Youth Work – Moving Past Lockdown

Its National Youth Work week and this year Youth Work has a lot to celebrate!  Ok, so there’s been this world-wide pandemic going on (and an election apparently), but through it all there’s also been Youth Work. 

I have just attended Scotland’s National Youth Work Conference hosted by YouthLink Scotland and although it was yet another digital gathering the faces I could see were enthusiastic, resilient and smiling!  During lockdown Youth Workers were able to stand out in communities and do what Youth Workers do best – listen, support, learn and respond.  The Voluntary Sector in the Highlands has been incredible and continues to be incredible with little or no recognition and in many areas without the emergency response of voluntary youth workers and community volunteers there would have been no available response.

But this year has been more than a virus ridden year to put to the back of the cupboard and forget – much more …

Scotland is leading the way in the UK by incorporating the UNCRC into Scots law – this shows Nationally our commitment to young peoples rights, I am proud to have supported young people to be a part of that process over the last year.  And what a step forward that is to have people in power can be held to account for every decision they make that effects young people.  

The Youth Guarantee may be as a result of covid, but it roots are well developed!  More recognition that in Scotland we have young people are our heart and really do care about what kind of future we leave for them.

Youth Work has been working alongside formal educators much more equally to support young people and has taken huge steps this year to be Nationally recognised to have a big part to play in closing the poverty related attainment gap in Scotland.

“Youth work complements the formal curriculum, creating more flexibility and choice for young people and enabling their development as confident, successful learners.”

– Quote from YouthLink Scotland’s case study report ‘Youth Work’s Contribution to the Scottish Attainment Challenge

National funders are recognising the value in supporting grass roots, community based, partnership work and with that comes an exciting opportunity for Voluntary, Community based Youth Work to grow and develop where it hasn’t been able to.

And that’s just a few of the changes nationally that mean Community Based Youth Work is raising its profile and making a difference.  Locally we have seen amazing work with amazing young people, we’ve mentioned a few in previous blogs so please go and have a read, there really is inspiring work going on.  

There are so many good news stories, but my all-time favourite Youth Work story from underdog to hero is the story of The Place in Alness.  Left homeless and destitute they have turned their story into one of being able to deliver some of the best and most beautiful Youth Work in the Highlands … and arguable in Scotland.  They have been visionary in manoeuvring themselves during, even without covid, the most difficult time they have faced and, when many may have given up, what has happened has meant that young people in their area have been supported, have been volunteering, have had many more opportunities to try new experiences,  but above that have been able to have FUN!  Their story is incredible and it isn’t done – you can read about it and keep up-to-date with what they are up to on their facebook page and website – and I do urge you to!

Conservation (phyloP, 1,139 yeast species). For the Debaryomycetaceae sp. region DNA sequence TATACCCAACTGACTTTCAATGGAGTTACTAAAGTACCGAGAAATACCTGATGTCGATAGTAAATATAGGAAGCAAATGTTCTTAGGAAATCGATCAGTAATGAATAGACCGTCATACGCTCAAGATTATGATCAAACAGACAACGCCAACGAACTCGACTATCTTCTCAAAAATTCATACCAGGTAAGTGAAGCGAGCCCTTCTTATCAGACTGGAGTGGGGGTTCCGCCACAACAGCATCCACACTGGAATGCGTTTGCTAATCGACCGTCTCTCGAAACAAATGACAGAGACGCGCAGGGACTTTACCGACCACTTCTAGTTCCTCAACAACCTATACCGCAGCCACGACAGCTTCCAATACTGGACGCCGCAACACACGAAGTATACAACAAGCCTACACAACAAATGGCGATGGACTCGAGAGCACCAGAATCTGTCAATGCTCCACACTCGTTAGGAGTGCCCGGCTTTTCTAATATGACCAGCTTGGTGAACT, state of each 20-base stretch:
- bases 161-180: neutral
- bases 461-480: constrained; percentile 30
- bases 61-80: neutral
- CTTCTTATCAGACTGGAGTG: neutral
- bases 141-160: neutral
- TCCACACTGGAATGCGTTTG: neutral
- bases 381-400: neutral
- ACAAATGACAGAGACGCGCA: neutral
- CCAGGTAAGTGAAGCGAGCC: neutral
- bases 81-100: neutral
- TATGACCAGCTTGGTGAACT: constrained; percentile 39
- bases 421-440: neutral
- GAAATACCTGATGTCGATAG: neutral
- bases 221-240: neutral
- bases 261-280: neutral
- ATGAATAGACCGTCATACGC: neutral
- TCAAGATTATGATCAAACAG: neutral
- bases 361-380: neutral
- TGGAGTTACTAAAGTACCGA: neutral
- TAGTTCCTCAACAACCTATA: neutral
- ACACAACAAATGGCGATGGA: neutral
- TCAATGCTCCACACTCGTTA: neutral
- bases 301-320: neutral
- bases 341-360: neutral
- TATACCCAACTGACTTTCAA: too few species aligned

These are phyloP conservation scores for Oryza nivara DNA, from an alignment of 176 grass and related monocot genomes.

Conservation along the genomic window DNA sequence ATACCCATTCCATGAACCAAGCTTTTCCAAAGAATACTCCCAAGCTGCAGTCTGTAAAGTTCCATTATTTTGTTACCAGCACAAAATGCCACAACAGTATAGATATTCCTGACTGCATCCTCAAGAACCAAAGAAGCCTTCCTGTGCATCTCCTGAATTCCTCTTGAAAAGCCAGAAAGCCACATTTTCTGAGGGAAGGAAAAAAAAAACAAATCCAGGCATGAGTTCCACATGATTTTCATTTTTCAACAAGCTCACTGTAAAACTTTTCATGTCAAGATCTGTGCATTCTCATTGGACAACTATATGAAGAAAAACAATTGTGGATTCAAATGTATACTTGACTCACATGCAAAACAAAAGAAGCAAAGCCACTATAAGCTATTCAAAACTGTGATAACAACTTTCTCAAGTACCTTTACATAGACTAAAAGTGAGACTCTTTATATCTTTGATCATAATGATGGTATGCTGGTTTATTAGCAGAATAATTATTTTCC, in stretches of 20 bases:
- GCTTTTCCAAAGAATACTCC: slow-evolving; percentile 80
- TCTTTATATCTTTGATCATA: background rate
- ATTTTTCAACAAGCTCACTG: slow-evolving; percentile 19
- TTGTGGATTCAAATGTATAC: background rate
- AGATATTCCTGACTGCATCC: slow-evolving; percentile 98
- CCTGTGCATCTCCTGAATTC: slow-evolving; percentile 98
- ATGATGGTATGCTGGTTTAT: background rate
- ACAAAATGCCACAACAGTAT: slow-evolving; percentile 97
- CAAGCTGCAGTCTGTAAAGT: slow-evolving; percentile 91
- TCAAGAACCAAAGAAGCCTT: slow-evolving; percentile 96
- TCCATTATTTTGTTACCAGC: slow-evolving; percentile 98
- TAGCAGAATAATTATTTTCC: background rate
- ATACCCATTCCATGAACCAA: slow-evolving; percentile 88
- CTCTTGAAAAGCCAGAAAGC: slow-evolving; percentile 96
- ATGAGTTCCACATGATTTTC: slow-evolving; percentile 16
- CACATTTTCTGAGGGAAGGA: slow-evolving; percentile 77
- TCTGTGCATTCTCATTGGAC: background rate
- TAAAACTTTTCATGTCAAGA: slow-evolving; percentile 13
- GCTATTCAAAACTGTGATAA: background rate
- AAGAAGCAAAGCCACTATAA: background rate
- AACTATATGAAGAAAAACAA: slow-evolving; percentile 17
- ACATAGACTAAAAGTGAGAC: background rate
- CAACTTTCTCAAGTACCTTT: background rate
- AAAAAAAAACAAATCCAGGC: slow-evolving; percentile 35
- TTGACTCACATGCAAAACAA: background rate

The Field, The Places new home in Alness looking beautiful!

“The future is bright …. The future is Youth Work”

There have been a whole load of studies done this year and whether it be because of covid or not the evidence shows that mental health is a main concern of a high percentage of young people.  Youth Workers have their work cut out for them, but changes in the way that Youth Work is being viewed by decision makers mean that slowly it is being recognised that the ‘top-down’ nature of the way work with young people has been done in the past needs to be different.  A recognition of the importance of partnership, real evidence-able community engagement and move towards fairer distribution of resources means that Community based Youth Work in the voluntary sector will be able to be seen as leaders and experts in what it is best at.   The future isn’t going to be easy, but lets be honest, the past wasn’t easy either!

It doesn’t take big statements or headlines to make a difference, in fact in many cases quite the opposite.  In my complicated mind, Youth Work works a bit like a sound technician – the show will go on without them but it just won’t be the same.  Youth Work changes lives!

“Youth Work has enabled me to manage with issues in life better”

– Young person, 16yrs

Whatever is going on in the world there will always be young people, and that means that there will always be a need for youth workers to stand up for their rights, walk with them when they need it and shout with them when their voices aren’t loud enough! 

Go Youth Work!